The full name is that of, Reply of the Zaporozhian Cossacks to Sultan Mehmed IV of the Ottoman Empire. The canvas measures a staggering 3 metres by 2.5 metres. The painting was originally bought by Alexander III at the cost of 35,000 rubles. This was to be the largest amount paid for any painting by a Russian artist at that time. In 1932 the painting was given to the Kharkiv Historical Museum. Then during 1935 it transferred to Saint Petersburg at the State Russian Museum, where it is still housed today.
This oil on canvas creation took eleven years to complete and is widely believed to be a historically based tableau of the Cossack legend from 1676. The legend is that of the Cossacks writing a letter of reply to the Sultan of the Ottoman Empire, Mehmed IV, who had issued an ultimatum that they should all surrender to him. Historians do not know if the reply existed, nor what was written in the letter.
During the 1870s Ya. Novitsky, who was an amateur ethnographer, was believed to have found a copy of the letter. This letter was then passed onto Dmytro Yavornytsky, who was a historian. It was while he was entertaining guests that he decided to read the letter to them, with one such guest being that of Ilya Repin. This piqued the painter's curiosity and so began the painting in 1880. It was during the latter years of painting the Reply of the Zaporozhian Cossacks, that Repin began to paint a second version, this was in 1889. He wanted this second version to be more historically correct. Sadly, he never finished this painting. The painting is extremely busy with lots of action and people to observe. It does appear that the Cossacks are in good spirits and enjoying each other's company.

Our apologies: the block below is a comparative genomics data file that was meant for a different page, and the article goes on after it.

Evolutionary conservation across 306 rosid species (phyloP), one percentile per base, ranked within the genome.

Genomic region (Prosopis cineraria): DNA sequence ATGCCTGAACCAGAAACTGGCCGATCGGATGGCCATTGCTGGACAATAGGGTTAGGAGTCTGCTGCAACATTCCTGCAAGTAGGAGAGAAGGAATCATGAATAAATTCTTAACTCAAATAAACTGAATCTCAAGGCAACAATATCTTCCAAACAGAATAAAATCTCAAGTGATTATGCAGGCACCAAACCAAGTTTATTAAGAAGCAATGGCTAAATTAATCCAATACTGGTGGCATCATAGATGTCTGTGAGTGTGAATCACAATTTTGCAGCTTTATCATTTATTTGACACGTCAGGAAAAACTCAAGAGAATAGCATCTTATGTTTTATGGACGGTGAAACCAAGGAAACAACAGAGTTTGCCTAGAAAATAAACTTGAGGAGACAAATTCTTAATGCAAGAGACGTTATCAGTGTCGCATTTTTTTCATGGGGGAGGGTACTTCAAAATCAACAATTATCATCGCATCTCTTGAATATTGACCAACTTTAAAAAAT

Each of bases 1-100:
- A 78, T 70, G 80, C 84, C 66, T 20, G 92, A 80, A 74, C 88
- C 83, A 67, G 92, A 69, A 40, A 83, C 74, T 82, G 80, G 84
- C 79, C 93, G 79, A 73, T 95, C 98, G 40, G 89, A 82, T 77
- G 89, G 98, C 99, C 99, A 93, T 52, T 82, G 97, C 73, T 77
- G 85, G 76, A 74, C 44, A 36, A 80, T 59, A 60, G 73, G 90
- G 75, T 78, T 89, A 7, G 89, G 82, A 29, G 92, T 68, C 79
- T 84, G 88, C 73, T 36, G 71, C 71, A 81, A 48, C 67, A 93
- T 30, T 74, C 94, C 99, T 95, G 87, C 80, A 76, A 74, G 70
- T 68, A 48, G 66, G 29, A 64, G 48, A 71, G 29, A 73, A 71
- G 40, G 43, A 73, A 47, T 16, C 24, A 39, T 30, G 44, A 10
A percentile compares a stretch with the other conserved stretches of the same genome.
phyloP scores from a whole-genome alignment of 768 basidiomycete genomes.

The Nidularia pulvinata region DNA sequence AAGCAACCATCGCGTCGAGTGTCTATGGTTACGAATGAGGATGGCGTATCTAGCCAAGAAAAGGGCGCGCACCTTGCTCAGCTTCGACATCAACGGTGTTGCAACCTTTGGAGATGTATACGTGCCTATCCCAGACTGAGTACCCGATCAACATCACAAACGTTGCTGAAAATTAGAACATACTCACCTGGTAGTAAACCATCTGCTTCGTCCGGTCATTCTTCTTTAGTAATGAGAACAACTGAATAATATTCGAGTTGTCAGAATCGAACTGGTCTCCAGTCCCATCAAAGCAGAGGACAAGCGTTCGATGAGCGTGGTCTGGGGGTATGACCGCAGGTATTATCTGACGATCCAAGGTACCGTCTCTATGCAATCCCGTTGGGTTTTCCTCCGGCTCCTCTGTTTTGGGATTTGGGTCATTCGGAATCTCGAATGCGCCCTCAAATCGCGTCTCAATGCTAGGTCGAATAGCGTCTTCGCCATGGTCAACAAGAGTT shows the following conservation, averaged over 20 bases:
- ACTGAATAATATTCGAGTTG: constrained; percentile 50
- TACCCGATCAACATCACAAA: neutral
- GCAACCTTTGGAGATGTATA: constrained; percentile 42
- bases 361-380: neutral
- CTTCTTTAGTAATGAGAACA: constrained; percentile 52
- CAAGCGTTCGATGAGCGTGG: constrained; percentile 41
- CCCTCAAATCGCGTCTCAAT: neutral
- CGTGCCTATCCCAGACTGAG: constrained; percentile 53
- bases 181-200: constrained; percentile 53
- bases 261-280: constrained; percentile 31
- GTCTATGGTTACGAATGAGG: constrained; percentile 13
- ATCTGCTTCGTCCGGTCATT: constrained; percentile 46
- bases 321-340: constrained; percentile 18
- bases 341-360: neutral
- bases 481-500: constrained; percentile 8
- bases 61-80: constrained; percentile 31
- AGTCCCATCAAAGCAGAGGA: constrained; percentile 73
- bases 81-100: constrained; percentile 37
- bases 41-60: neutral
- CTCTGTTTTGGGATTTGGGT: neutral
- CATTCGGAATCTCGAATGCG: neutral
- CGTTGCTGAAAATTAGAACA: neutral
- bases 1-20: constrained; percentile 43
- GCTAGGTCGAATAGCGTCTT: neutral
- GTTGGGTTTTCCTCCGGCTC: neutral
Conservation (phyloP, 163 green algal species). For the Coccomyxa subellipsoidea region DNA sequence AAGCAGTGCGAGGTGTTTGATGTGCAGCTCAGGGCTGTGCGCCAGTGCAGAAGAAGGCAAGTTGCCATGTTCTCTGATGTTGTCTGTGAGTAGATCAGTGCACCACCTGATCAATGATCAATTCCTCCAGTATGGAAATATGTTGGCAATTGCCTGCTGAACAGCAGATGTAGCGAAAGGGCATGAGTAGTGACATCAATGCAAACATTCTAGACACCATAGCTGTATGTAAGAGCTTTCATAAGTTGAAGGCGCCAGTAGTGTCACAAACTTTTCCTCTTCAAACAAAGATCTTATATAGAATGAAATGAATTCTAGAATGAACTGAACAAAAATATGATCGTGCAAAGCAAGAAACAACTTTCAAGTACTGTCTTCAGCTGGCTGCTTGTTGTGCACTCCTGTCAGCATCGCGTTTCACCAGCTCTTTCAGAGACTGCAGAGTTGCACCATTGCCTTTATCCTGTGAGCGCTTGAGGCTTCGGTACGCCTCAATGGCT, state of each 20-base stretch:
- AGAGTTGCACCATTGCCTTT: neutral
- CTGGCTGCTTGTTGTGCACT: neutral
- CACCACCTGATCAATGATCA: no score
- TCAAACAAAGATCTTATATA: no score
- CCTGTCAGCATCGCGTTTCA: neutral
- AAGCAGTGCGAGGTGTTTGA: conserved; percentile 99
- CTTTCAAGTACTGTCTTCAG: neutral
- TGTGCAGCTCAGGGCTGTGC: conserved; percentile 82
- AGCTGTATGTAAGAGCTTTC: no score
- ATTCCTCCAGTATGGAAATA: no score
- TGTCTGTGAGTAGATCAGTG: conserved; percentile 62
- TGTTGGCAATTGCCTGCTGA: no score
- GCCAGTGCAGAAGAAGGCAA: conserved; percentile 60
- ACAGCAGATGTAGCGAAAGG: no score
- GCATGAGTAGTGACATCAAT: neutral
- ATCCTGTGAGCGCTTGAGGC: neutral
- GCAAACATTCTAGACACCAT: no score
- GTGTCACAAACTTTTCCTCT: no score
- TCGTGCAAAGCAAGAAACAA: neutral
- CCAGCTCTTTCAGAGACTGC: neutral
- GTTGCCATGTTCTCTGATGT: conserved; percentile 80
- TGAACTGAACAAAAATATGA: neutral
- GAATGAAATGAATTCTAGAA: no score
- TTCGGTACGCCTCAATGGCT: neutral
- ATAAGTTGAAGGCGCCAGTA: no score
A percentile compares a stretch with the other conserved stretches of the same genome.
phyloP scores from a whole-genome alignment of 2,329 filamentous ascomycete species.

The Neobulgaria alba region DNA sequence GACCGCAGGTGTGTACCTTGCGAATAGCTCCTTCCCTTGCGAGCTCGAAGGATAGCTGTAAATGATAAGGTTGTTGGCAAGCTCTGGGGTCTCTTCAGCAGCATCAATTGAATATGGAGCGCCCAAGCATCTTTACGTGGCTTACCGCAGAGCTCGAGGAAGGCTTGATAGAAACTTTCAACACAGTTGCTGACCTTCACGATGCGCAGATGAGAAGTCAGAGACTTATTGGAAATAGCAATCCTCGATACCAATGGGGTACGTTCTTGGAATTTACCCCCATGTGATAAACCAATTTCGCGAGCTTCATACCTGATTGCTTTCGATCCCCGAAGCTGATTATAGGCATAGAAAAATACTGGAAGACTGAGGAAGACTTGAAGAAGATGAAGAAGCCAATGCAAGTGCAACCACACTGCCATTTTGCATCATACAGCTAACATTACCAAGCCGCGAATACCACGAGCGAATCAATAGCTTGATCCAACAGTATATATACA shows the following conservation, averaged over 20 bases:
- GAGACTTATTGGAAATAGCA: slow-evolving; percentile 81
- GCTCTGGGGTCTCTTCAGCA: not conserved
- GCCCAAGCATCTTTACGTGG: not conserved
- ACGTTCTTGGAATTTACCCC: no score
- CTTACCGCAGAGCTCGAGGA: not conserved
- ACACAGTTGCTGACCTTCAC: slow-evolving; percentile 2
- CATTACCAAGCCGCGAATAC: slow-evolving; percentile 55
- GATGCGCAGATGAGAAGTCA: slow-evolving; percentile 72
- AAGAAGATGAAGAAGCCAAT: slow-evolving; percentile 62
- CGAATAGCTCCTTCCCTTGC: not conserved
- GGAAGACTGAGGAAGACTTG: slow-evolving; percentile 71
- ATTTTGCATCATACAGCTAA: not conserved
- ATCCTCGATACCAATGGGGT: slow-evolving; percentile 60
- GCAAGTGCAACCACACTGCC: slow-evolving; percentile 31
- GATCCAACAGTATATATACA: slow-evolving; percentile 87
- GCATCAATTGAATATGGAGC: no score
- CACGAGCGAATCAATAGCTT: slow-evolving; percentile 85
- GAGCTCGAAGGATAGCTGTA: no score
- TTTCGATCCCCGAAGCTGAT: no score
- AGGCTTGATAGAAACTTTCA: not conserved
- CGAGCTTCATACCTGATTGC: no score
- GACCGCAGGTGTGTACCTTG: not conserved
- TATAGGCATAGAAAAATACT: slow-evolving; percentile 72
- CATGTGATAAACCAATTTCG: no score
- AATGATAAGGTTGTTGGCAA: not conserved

The air seems to be infused with that of mocking the sultan with defiance about any notion of surrender. During the time of this painting, the Cossacks were of Ukranian nationality, and were also of the Calvary, issued to protect the borders of Turkey by the orders of Poland. The most notorious settlement was that of Zaporogian situated along the Dniepr River. It was during 1675 that Poland was forced to surrender such areas as Zaporogian, something that the Cossacks were vehemently opposed to doing. This is why many historians believe that the letter of defiance was written during this period. Many of the men featured in the painting were known to Repin, and agreed to model for him. An old man, who's son was a friend of Repin's happily obliged to pose for the role of scribe.
Another ancient story tells that Repin spotted a general and wanted to paint his bald head. When he asked the general if he would pose for him, he was told no. Repin found out that the general liked to collect ancient coins, and so quickly acquired some. When he called at the general's home to show him he coins, while the general was bent down inspecting them, Repin quickly drew the general's head. After the completion of the Reply of the Zaporozhian Cossacks, Repin became one of the most famous painters in Russia. Repin was a Jew, and as such, many of his fellow artists and contemporaries did but take this news too well.